Captain Richard Phillips and the Pirates
“I’ve always had a thing against bullies. People picking on others because they can … Tenacity, I’d guess you could call it. I just wasn’t going to give up. That was my thing, just from playing sports. Even though you’re losing. You ain’t going to give up. You’re still going to fight. And if you lose, you lose. In sports, you get to play again. In this, I wouldn’t. I was going to play the best game I could in this lifeboat. Don’t give up, don’t give in to it, no matter how hopeless. I truly believe nothing is really lost until you’ve given up, and then it’s lost.
“I had a chance to settle my affairs, getting ready to die. I was just saying goodbye to Andrea and [to] Mariah and Danny [his children]. I was just apologizing for the 4 a.m. phone call [saying I was dead] … I was thinking about people who had died: my father, and a neighbor who had died just before I left. I said, ‘I’ll get to see them, and Frannie, my nutcase dog who never came when I called the whole time she was alive.’ And then I would think about my daughter and my son. It still gets to me. I can hear it in my voice. I did pray for strength so that I could know when to try to escape. So that I wouldn’t be too weak when it was time. I always felt there would be a time; that’s what I prayed for, and to give me patience.”
The Navy destroyer Bainbridge moved into position several hundred yards distant early on Thursday. Phillips waited for a chance to escape.
“I’d been on there for over 24 hours. I was in an enclosed lifeboat with no ventilation. The heat was second only to having a gun right in your face or hearing it click behind your head. Because I live in Vermont, the heat was unbearable … They had two guys with AK-47s on me all the time. The forward guy would be sleeping or awake, and the last guy, usually the leader, would be up in the cockpit. I couldn’t wait them out. I had to outwit them. I knew I had to get away before I got to land.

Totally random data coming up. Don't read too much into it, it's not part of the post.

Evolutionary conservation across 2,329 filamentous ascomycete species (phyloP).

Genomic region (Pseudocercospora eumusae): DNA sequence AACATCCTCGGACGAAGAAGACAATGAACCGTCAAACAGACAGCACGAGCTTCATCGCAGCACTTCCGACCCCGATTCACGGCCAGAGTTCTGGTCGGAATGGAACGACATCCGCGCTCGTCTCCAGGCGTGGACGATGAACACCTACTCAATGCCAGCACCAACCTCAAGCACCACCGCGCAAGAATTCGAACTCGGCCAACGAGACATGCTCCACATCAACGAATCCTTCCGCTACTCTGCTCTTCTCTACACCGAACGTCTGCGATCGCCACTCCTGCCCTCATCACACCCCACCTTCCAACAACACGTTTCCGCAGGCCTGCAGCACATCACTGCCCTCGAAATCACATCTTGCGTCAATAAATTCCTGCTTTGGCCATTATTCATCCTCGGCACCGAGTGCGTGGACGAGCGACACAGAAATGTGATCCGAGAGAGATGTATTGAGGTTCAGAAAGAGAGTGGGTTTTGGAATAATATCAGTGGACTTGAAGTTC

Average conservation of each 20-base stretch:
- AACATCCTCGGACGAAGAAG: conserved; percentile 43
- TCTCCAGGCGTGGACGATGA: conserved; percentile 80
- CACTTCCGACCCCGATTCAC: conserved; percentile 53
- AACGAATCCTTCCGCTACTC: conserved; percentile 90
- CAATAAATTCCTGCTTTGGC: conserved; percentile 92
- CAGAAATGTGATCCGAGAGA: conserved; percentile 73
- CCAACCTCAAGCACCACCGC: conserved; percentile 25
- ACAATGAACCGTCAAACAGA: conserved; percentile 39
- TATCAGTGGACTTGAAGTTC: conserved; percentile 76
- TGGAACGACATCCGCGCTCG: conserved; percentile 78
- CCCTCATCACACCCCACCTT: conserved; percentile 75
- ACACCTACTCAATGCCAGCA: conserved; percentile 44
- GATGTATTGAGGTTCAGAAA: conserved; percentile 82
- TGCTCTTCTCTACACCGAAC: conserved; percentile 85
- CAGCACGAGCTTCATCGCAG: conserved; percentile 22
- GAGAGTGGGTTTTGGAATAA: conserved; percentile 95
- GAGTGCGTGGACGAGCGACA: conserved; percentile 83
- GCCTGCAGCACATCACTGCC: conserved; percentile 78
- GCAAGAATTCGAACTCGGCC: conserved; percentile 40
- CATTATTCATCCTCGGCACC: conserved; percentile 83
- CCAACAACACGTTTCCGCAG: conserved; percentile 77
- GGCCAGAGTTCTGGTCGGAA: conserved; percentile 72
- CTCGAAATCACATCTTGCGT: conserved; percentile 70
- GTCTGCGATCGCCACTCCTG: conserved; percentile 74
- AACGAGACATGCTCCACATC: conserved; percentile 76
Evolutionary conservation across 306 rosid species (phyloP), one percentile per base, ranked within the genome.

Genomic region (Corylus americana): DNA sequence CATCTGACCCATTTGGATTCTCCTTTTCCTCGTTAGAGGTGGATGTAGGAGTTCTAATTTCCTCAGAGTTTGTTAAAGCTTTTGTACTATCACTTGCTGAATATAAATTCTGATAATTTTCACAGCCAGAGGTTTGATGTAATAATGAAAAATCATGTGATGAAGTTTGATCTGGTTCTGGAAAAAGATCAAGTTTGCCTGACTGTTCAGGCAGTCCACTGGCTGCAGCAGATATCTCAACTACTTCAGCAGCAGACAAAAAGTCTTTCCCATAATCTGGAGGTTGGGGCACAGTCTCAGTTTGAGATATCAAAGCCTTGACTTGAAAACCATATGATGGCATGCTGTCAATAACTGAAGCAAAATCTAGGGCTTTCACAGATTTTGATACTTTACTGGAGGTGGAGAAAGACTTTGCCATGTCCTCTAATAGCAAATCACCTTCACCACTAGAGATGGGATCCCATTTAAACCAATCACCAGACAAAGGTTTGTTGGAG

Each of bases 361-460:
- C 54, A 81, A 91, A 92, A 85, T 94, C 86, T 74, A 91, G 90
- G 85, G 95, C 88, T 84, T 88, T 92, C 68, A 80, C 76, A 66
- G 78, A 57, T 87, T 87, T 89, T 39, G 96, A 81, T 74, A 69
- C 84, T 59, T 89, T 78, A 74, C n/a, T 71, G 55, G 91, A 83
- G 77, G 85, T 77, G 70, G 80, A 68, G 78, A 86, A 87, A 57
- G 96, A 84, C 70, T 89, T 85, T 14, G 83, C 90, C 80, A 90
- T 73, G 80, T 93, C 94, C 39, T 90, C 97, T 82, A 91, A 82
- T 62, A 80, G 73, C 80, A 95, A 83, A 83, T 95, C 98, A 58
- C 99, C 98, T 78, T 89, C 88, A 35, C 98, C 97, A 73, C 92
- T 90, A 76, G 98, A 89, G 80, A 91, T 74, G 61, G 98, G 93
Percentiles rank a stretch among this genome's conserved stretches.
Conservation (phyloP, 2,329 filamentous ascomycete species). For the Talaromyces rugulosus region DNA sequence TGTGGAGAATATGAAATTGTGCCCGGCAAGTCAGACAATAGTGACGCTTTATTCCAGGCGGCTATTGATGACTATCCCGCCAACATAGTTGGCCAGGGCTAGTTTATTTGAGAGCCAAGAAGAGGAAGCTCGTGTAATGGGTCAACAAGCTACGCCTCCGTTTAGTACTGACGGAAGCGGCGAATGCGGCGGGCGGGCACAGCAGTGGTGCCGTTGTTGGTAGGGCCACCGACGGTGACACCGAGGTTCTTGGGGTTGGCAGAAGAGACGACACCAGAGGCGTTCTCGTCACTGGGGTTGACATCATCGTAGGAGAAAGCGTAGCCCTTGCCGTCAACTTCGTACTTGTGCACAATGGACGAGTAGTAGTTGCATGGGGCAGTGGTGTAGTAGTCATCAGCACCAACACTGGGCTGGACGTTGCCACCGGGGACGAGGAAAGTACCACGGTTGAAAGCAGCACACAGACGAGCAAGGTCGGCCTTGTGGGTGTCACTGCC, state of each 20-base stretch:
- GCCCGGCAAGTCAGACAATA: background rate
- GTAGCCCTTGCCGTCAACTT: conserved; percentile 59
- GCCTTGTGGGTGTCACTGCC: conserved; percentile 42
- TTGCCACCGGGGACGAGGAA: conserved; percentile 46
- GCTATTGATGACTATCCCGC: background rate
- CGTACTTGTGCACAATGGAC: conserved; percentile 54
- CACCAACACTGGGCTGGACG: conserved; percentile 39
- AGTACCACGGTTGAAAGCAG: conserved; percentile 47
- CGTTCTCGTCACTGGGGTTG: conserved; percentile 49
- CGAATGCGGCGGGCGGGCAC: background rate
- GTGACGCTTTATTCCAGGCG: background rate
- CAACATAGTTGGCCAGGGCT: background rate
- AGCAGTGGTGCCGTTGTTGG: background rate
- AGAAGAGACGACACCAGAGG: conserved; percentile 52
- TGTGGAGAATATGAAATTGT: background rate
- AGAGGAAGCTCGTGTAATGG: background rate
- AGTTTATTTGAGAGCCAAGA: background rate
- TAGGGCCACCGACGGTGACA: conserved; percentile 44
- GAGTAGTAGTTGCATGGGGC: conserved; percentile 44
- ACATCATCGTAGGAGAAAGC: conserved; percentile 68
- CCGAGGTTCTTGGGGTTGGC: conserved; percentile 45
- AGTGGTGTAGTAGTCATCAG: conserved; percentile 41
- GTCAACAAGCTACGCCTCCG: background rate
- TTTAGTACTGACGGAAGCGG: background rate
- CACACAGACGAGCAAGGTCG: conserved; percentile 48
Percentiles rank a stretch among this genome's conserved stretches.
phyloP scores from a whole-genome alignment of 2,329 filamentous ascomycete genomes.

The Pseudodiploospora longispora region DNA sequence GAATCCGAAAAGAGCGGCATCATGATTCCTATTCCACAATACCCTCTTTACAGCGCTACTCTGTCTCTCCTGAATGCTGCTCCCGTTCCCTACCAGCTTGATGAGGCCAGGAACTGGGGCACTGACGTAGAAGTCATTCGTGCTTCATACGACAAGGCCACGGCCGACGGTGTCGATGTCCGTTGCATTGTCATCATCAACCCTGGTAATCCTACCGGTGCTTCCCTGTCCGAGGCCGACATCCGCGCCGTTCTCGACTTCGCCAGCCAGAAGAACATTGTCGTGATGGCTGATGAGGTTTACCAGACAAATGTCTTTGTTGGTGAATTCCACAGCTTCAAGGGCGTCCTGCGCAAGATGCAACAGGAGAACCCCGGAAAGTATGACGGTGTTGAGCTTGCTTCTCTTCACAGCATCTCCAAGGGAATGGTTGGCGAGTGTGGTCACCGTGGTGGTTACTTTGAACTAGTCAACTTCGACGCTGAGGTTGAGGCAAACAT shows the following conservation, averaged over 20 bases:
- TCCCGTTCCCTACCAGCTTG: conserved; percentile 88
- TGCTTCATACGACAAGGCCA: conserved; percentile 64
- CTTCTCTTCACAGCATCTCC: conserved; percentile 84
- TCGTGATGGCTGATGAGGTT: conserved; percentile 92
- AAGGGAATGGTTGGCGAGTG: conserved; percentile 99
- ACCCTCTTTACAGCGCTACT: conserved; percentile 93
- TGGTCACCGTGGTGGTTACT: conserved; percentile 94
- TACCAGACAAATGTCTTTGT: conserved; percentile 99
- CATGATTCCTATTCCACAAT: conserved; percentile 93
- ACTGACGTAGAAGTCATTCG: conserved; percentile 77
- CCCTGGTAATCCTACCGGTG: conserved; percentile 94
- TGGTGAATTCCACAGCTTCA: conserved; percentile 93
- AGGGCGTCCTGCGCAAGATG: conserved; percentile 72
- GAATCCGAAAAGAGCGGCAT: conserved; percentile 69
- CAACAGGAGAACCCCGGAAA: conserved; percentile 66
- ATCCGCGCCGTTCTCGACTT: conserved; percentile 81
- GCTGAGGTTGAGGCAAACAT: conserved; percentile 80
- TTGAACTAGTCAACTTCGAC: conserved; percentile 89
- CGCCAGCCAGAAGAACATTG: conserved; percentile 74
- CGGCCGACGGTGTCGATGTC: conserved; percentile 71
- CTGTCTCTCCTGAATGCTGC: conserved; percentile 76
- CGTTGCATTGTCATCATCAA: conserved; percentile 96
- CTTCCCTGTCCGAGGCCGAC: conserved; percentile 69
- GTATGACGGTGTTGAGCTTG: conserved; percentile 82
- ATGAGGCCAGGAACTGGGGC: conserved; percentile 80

“One of the guys walked forward, and he lay down. Now there were two people snoring up there, and the young guy steps out for a call of nature. I’m mad at myself because I’m a wimp for not escaping yet. I’m not tied up, and I could see [the Navy ship] out the back door. So I got up and pushed him in the water, and I had a chance to go for the gun, but I didn’t know how to use it, so I just dove in. It was just my chance …
“I got probably 50 feet. I popped up and took a look around. The moon was fully out, and it was very light. I said, ‘Oh s—,’ because they’d see my head. I went right back down. I could see them spinning around and yelling, and they were seeing me, and I started doing the crawl toward the Navy ship as fast as I could …”
The pirates moved to where Phillips was swimming. He tried to hide beneath the boat.
“I went back underwater and [the pirates and the lifeboat] are doing circles, and I went from going side to side up and down in the water to listening to footsteps. I was underneath the boat [holding on] by the cooling tubes … I could hear talking, yelling, and arguing, people running around the boat, so when I heard them coming, I’d go to the other side, and I’d hear them come [and] go back to the other side … I was hoping they’d give up. Eventually I popped up, and there was a guy right there, and he took a shot at my head and I said, ‘Okay, okay, you got me.’ They were irate, screaming, swearing. They kicked, hit, slapped, whacked me with the revolver …”